“Peekaboo” coloured pencil drawing , 19 x 18 cm. Drawn in May 2022

I feel like I’m playing a game of hide and seek with small birds when I am out attempting to photograph them. As I am a mere plodding biped the birds fly rings around me literally and figuratively. They flit in and out of foliage; now I see them, now I don’t; then they rapidly depart the scene.

In February when I photographed this particular female Splendid Fairy Wren I was thrilled because she paused from her insect-hunting busy-ness to see what I was up to. She hopped out of the undergrowth and came close to me, peering intently into the camera lens. Her curious look said, “What IS that clicking sound?” (Answer: “Birdie, it is my shutter-release button.”)

This is the photo I drew “Peekaboo” from.

We are at Booyeembara Park in White Gum Valley affectionately known by locals as Boo Park. The 16 hectare area used to be a quarry and tip but thankfully was rescued, resuscitated and rezoned as parkland. There is a stream, lake and lots of trees and bush. Due to years of care and extensive replanting of native flora many birds call Boo Park home.

Booyeembara is a local Aboriginal word which means of the limestone hills.

Below are some of my bird photos from Booyeembara Park; several of them (including the Swamphen) were taken this morning.

Male Splendid Fairy Wren in all his glory.
White Cheeked Honeyeater enjoying nectar.
Grey Fantail pausing for a split second.
Southern Boobook calmly (perhaps with a touch of disdain) regarding this photographer.
Mistletoebird well concealed by thick green leaves.
Exciting bird news: Today I captured images of a female White Winged Fairy Wren. Nobody has seen this species in these parts. But the identification has been confirmed by bird experts from my photos. This is astonishing.
The White Winged Fairy Wren reveals herself.
Male Rufous Whistler checks me out from his safe spot.
Purple Swamphen on its way to the pond…
…and a few minutes later (YIKES!) on its way FROM the pond!!! (One less frog in Boo Park!)
Silvereye contemplating a drink…
… and partaking.

To all you birds – “Peekaboo I see you!

16 thoughts on “Peekaboo

  1. Robyn Varpins

    Your drawing is so much more alive than a photo,you manage to create movement and emotion….vibrancy too.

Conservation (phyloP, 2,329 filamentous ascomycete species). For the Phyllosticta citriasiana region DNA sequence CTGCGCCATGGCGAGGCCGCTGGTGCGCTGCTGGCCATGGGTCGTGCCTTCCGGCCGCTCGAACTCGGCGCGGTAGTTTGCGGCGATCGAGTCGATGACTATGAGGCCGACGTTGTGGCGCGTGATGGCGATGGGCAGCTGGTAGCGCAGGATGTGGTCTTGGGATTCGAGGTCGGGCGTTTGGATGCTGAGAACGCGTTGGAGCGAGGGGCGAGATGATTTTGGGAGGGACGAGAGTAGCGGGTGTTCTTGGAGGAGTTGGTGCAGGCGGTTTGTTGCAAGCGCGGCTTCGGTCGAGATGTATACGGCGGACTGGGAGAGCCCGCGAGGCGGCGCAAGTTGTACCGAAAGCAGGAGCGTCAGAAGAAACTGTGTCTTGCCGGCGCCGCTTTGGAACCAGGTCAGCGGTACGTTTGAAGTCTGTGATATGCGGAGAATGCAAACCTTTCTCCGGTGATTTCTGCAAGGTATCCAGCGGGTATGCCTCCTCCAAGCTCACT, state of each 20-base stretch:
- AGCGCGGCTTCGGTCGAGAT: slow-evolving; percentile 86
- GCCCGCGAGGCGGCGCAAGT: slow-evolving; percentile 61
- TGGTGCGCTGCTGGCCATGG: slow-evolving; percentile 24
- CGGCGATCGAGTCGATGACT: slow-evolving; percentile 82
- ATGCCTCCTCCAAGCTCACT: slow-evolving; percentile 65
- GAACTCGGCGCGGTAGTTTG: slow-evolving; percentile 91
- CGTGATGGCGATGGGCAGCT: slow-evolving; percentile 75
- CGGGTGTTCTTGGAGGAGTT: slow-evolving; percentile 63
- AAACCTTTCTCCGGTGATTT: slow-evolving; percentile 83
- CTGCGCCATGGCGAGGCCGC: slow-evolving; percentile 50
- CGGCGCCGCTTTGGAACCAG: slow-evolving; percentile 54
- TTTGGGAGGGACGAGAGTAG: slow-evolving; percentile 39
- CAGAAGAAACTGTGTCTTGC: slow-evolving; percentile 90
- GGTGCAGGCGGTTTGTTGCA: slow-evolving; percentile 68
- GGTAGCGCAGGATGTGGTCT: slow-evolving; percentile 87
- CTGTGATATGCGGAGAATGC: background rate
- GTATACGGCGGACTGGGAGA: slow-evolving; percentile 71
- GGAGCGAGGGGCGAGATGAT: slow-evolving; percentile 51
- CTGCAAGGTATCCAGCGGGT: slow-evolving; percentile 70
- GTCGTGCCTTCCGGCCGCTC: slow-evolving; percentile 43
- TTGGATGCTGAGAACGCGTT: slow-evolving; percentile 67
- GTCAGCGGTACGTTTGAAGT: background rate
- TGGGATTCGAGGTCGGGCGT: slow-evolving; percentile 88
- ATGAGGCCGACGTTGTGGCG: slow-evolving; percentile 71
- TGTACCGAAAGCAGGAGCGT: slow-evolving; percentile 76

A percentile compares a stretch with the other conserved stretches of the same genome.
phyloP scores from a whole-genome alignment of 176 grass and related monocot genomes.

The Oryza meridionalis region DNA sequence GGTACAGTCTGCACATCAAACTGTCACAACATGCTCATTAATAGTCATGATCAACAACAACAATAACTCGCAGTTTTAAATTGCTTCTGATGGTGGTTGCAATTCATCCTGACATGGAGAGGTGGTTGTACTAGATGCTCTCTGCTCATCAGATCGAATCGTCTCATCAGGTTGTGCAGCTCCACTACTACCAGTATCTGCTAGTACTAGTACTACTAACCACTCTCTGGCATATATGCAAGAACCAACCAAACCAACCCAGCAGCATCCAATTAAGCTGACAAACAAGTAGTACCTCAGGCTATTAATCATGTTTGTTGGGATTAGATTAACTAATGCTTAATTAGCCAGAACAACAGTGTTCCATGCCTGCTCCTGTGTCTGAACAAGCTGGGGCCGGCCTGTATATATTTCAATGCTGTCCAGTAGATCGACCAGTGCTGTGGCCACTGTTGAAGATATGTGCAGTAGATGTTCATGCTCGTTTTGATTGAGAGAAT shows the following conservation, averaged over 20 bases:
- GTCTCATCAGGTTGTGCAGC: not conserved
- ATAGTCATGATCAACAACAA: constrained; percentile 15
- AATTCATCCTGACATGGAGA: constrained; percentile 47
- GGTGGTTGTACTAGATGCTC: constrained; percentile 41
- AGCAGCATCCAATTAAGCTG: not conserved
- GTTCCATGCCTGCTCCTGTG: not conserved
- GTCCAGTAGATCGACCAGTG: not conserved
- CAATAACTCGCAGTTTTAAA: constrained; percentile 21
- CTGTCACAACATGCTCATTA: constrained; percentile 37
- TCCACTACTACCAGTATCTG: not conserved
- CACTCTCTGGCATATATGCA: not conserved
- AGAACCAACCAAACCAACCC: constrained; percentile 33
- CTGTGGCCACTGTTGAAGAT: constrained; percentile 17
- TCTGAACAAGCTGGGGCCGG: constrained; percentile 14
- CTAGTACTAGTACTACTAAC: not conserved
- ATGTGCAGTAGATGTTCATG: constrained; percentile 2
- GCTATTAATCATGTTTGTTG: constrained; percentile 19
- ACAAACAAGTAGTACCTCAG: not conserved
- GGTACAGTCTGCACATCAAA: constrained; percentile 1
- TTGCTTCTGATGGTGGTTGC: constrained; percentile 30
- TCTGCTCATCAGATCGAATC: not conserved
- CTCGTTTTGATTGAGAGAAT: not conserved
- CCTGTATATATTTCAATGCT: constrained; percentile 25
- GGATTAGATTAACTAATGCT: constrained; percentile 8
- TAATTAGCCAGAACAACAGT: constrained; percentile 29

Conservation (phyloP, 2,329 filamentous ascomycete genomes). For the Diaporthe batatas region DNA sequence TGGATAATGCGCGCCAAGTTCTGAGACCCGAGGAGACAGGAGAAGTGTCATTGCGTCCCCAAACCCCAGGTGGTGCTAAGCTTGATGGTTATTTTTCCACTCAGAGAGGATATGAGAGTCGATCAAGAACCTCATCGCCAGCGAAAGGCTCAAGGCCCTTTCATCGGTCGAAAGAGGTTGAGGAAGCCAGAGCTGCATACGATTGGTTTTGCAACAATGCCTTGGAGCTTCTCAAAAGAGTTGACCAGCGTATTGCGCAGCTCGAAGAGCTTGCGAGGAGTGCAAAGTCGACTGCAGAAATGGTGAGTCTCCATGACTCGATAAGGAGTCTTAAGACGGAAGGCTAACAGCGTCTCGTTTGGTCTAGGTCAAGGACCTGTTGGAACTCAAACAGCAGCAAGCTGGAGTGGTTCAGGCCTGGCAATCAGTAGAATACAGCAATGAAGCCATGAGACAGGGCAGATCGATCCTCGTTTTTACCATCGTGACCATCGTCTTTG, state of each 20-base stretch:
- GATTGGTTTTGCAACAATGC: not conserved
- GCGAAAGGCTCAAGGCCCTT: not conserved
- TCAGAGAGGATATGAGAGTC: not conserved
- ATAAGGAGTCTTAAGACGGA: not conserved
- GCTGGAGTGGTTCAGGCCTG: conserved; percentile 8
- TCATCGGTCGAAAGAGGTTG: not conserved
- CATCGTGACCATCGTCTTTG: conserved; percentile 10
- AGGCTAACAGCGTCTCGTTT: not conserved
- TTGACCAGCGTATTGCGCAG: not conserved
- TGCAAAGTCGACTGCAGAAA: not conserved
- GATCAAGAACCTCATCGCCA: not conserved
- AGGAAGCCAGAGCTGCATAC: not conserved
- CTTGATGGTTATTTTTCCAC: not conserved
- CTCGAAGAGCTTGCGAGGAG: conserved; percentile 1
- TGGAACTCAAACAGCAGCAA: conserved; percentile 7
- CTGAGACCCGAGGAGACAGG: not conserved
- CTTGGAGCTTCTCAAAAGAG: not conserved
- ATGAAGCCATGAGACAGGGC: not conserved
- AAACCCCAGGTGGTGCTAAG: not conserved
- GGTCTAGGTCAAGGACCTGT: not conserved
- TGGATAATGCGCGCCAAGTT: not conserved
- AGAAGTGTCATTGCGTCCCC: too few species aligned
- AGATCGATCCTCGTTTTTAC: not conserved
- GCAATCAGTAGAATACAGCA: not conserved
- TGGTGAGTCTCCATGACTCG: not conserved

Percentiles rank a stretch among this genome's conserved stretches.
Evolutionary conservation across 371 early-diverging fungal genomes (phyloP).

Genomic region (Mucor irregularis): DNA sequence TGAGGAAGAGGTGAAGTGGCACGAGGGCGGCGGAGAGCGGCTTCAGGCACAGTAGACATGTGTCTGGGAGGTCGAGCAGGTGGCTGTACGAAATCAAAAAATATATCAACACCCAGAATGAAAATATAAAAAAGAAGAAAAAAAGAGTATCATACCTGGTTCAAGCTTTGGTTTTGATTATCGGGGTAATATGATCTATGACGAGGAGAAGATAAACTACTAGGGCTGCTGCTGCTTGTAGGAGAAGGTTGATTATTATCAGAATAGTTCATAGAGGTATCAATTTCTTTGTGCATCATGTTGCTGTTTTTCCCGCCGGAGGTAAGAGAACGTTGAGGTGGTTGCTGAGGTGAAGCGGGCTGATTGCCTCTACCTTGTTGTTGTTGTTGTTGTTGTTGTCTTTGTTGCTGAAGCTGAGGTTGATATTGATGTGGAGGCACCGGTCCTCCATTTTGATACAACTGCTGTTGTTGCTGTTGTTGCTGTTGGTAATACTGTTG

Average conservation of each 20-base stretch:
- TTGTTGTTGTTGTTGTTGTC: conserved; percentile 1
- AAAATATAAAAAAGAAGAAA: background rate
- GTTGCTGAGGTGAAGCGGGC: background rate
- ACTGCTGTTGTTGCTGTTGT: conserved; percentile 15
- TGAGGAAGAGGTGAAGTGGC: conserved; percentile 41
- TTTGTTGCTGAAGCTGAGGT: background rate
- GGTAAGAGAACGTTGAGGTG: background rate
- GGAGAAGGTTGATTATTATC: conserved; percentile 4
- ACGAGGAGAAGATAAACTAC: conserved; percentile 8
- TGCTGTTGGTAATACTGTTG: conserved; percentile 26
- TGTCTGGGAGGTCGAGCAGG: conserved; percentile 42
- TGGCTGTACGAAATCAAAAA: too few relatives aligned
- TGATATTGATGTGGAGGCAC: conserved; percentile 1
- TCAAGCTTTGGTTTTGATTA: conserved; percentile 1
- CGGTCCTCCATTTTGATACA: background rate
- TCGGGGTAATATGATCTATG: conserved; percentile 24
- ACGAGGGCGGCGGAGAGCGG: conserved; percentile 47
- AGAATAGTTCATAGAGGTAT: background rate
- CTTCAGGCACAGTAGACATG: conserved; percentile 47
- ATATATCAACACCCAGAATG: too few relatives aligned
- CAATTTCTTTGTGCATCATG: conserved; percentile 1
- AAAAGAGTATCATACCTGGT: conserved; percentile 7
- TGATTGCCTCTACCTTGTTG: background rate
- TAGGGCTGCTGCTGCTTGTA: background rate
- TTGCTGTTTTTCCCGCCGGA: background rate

1. juliepodstolski Post author

      Thank you, Robyn. The thing with the photo is, I’m not trying to make a piece that looks like a photo, but rather to use the photo as a portal to help me to recreate the actual event (emotions and all).

  2. Sue Hadley

    I’m fascinated with the swamp-hen and the idea that as a walking bird, it has replicas in NZ Australia and California! Love the Splendid Fairy wren and all the birds in these photos Julie.

    1. juliepodstolski Post author

      Hi Sue, I like to think I’m observant but I wasn’t aware of purple swamp hens (pukekos) in W.A until a few months ago. I can’t have spent enough time around lakes. I’m glad you like the birds. I had a long session out yesterday because I knew that rain was coming today. I see huge clouds rolling over as I type.

  3. Cathy

    The variety is amazing and captured so well! I am in Scotland at the moment and enjoying much less exotic birds – just drew a Robin red breast

    1. juliepodstolski Post author

      Hi Cathy. All robins are fabulous – including Robin Red Breast. I haven’t been in Scotland since 1986 so can’t remember the birds. But whenever I go to Europe I never see very much in the way of interesting birds. I can’t be looking in the right places.

  4. Joy Rhodes

    Charming, delightful and so many beautiful little birds that I have rarely seen! But then of course I havenโ€™t visited the places you do, nor do I have your eye and camera! These little birds are so full of character too, and I just love the photo of the swamp hen! I have never seen one, the colours you have picked up in all of these birds is remarkable too.

    1. juliepodstolski Post author

      Hello Joy, I suggest that on a fine winter’s day you go for a stroll in Booyeembara Park. There is plenty of parking on Montreal St and you can descend down a gentle ramp-like path so you needn’t deal with steps. There are park benches to rest on every so often. It is such a tranquil place filled with bird song – and so close to us. You never know what you’ll see – as the Swamphen and frog show.

  5. xanderest

    What a beautiful drawing , Julie , and your photos really inspired me to go to that place ! I have passed your post onto Dan and Kim .

    So glad that you are continuing with your bird series . I can see a beautiful coffee table book taking place . Save me a copy or three !

    Judy .

    1. juliepodstolski Post author

      Hi Judy, when you do go, there are parking spaces on Montreal Street. Once parked you walk down a gentle slope into the park. Plenty of park benches to rest on between walking. No coffee table books thanks!!

  6. anna warren portfolio

    This little bird has such an inquisitive look on her face – definitely checking you, and your sounds, out. I like her slightly wind-blown look, as though she is out and about and very busy. A bird on a mission. Congratulations on finding a new species to the area! Your observing and waiting pays dividends!

  7. juliepodstolski Post author

    Hi Anna, I still don’t really believe I found a new species in the area. I’m sure there must be some mistake but I’ll keep my eyes open in that park from now on.


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